A week end in Porquerolles on a catamaran
Paradise on Earth within sailing reach
Text: Frédéric Augendre
Some of the small pieces of heaven on earth are not necessarily hidden flying hours or sailing weeks away. On the European shores, there are still a few magical places, not to say secret, and Porquerolles is one of them. No need to brave the oceans or fit your boat in 1st category to get to this little piece of Provence in the middle of the sea. The island is situated half a sailing day away from St-Tropez, a few hours from Toulon, a few hundred yards from the Giens Peninsula, the harbour facing Hyères and Bormes les Mimosas. Even with the Mistral blowing, you can cross as the sea very seldom becomes nasty in the roads, and there is little more than brief, stronger side winds between the islands of Grand-Gibaud and Petit Langoustier.
Autumn is the ideal season, because in the heart of summer the place is very popular: if you are lucky enough you will be able to squeeze into the marina but more probably you’ll spend the night at anchor, which in fact is quite a good idea, since the island has a few wonderful moorings. Bordered with white sand, pine trees and heath, the waters off the Courtade beach are turquoise blue, a striking colour reminiscent of other latitudes, when you are still only a few hundred meters from the port.
The bays of Alicastre, Bon Renaud and Langoustier are other classic stopovers for good weather, to be avoided though when the Mistral blows, if you want a quiet night or dinner. There are, however, some seaward facing protected coves – “Cala du Loup”, or “Cala Brégançonnet”- which offer refuge at the foot of steep sea cliffs. As these coves can only accommodate a few boats, they are extremely quiet even in full season, provided you managed to find a mooring.
Traveling the back roads
Islands always have an elusive charm, and the change of scenery is even more obvious when cars are, if not non-existent, at least submitted to very strong restrictions. In Porquerolles, you will only come across a wine grower’s tractor, or the French Navy van coming down from the semaphore, the shuttle bus of some luxurious hotel picking up their clients at the port, or one of the small electric cars allowed in the village. Here the mountain bike is king, towing a kid’s trailer or a shopping cart, with the beach gear across the handlebars or on the luggage rack. First impressions are one of bustling port with an abundance of bike rental stores and the half-hourly sea shuttle which unloads the mass of visitors from Tour Fondue who flock to the island in summer. At first you question whether it was worth coming to Porquerolles only to be inundated in summer crowds.
But the 4-mile long island seems to be long enough, and above all wild enough, to absorb all the crowds. You must know how to take the back roads, accept to climb a bit to hike towards the Cap d’Armes and the lighthouse, or else towards the semaphore, the Gabians or the Mèdes. There aren’t many paved roads, but large sandy and rocky tracks to stroll on the hilly landscape, between vines and maritime pine trees forests. There are hundreds of hectares of vine, giving a nice Rosé de Provence as well as quite attractive red and white wines.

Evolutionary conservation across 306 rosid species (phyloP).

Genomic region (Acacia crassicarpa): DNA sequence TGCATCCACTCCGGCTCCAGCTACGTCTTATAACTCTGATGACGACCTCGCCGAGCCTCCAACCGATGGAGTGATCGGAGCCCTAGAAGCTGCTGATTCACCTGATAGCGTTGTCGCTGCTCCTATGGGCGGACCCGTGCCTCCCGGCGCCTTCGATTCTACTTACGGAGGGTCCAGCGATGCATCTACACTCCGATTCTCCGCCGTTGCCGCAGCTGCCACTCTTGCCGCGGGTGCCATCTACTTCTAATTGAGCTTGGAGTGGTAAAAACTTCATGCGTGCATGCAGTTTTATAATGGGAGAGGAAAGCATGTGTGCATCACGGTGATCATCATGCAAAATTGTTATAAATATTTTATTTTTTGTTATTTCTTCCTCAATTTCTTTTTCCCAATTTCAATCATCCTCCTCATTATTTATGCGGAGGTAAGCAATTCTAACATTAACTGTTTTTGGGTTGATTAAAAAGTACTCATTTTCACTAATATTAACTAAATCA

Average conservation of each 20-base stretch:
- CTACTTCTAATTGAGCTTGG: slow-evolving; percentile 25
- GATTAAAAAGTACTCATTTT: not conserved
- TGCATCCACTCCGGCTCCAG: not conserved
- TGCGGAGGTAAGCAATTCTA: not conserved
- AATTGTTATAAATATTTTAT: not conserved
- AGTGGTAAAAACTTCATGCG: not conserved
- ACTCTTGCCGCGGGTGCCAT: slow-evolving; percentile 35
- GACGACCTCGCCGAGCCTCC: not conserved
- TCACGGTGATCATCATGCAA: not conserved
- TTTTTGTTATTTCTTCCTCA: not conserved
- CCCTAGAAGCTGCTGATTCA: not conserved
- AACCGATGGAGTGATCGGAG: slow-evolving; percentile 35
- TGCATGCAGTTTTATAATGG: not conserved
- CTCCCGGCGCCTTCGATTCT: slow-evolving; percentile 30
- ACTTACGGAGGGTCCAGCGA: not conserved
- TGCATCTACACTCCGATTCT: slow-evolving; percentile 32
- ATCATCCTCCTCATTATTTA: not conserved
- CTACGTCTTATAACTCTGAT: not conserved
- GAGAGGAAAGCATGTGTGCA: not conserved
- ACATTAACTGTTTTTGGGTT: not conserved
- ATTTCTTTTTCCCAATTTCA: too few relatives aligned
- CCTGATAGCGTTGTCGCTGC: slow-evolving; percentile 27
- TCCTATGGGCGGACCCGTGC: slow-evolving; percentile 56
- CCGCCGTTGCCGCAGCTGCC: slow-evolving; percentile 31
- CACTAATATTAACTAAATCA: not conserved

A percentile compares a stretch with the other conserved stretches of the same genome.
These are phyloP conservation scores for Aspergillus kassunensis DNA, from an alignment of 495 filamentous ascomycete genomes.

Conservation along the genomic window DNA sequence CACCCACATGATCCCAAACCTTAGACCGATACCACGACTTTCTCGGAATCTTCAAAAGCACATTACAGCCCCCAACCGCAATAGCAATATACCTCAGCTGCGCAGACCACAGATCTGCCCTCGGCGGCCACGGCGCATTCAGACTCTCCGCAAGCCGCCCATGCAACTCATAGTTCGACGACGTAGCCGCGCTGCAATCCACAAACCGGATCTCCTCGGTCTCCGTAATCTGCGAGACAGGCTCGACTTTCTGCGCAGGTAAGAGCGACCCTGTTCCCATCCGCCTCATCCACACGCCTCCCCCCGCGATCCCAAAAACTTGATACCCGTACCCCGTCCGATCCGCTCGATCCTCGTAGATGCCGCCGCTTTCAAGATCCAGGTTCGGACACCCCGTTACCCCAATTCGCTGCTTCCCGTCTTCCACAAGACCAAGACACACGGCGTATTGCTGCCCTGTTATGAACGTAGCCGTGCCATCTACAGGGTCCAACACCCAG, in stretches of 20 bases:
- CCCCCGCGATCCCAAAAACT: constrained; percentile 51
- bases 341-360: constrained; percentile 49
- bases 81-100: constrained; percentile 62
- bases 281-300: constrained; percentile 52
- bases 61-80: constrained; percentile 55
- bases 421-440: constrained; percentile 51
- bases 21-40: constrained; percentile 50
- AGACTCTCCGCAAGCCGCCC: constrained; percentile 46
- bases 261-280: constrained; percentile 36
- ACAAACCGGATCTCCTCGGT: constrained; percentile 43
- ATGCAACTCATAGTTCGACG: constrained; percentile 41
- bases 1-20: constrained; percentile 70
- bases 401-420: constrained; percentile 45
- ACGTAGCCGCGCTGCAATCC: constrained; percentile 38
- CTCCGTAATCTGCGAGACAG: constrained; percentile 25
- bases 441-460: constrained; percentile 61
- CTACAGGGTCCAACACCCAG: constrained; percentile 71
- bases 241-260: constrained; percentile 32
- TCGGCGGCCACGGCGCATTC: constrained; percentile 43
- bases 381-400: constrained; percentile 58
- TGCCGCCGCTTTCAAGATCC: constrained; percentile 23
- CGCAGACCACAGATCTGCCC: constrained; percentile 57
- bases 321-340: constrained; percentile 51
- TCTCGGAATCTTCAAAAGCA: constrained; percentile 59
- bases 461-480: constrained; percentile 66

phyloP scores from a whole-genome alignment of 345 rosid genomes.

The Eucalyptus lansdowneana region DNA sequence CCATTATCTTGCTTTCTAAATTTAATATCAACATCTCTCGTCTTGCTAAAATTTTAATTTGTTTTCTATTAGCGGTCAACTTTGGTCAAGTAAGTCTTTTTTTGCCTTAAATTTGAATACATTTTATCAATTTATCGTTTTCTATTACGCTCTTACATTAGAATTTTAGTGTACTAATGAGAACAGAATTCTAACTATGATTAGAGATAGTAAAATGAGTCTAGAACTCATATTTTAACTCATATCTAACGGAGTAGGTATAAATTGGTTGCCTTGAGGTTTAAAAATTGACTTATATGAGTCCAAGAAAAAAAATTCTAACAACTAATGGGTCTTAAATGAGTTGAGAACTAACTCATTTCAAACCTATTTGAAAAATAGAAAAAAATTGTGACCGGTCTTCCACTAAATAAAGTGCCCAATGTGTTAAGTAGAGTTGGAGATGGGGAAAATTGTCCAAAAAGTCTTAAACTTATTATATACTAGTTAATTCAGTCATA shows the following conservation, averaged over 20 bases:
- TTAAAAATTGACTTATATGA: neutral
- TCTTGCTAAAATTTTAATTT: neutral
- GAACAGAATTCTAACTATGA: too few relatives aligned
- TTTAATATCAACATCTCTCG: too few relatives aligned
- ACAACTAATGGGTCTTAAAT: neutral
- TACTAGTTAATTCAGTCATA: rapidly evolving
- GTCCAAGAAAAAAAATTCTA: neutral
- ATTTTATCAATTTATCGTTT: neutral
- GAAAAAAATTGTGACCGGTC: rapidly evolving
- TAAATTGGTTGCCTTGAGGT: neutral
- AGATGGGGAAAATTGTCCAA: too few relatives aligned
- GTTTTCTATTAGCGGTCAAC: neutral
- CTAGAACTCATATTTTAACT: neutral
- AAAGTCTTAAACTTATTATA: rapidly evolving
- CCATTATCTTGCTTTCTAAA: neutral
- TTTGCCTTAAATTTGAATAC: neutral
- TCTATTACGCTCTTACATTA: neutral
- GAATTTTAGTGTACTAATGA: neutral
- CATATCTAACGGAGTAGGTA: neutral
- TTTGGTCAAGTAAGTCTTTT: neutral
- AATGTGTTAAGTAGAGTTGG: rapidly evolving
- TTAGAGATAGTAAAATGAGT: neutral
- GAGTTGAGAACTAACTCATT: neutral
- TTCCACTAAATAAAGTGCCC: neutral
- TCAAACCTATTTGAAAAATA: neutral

The advantage of sailing to the island instead of visiting as a regular tourist is to be able to enjoy the island at the best hours of the day, when the last shuttles have gone back to the continent. A golden light filters through the pines, drawing shadows on the paths, and, on Saturday nights, you may meet elegant hatted ladies or bridesmaids stumbling on the tracks with their high heels, on their way to a wedding. A priest, who came from Paris to marry a couple of friends, explained that theoretically, you must own a house or show particular ties with the island to get married here, but sometimes, loving sailing and having been on the island many times can be enough…
Regatta, a forbidden word?
In the pretty evening hours, the regulars play “pétanque” on the large esplanade (sloping and quite tricky, according to experts) in front of the small 19th Century church, while restaurants on the square serve local fish, (including crayfish as big as a forearm!) and the few tourists who are lucky enough to stay on the island stroll along to the art gallery just at the end of the village. And just a bit further, after the last houses and a few palm trees, is the wine-producing property where the Lagoon catamaran builder organized a meeting of his Mediterranean customers, one mid-June Friday. There are definitely worse ways to get to know each other than with a glass of wine and the sound of cicadas.
Twenty-one boats, from Lagoon 380 for the smaller ones to the 570 for the largest, were competing in a rally around the island organized by the shipyard. The word “regatta” was forbidden, there was no jury, no handicap rule, but nevertheless there was a start line and a Turkish Gulet as committee boat. After lunch on Saturday in the bay of Alicastre, the organizers gave the kick off for an anticlockwise tour around the island. Seeing how some were “ready for the fight”, it quickly appeared that the notion of “rally” was extensible…